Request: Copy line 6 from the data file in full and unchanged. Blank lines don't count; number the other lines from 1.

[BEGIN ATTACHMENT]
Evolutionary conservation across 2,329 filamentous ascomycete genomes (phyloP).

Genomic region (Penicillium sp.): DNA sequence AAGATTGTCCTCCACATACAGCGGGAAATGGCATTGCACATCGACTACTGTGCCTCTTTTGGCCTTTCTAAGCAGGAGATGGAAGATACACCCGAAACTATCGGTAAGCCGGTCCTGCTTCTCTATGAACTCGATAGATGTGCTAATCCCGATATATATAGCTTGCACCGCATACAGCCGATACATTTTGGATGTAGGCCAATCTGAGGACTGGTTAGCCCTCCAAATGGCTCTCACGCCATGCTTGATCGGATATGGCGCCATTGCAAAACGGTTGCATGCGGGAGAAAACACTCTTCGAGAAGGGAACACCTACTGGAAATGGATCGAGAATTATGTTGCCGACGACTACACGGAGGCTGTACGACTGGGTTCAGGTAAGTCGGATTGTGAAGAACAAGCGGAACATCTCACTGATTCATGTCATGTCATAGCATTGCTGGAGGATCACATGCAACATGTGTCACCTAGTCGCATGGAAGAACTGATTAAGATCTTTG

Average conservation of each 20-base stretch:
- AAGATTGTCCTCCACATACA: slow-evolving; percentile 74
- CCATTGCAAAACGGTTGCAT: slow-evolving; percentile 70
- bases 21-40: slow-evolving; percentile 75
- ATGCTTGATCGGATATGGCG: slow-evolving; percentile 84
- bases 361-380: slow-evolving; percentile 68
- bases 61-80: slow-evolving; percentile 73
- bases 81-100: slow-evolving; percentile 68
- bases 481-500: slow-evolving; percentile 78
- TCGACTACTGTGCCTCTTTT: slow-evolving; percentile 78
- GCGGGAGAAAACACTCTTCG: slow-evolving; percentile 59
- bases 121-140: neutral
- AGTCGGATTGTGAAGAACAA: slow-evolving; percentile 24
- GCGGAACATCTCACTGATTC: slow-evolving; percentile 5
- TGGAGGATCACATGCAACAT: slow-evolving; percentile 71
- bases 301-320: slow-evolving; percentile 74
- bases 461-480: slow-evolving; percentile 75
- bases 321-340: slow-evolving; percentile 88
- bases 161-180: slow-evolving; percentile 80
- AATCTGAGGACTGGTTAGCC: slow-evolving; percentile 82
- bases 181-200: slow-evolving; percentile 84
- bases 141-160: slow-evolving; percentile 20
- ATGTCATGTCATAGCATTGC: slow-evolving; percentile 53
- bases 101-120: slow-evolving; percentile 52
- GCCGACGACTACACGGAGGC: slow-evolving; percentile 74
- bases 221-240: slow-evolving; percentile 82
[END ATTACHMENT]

- bases 21-40: slow-evolving; percentile 75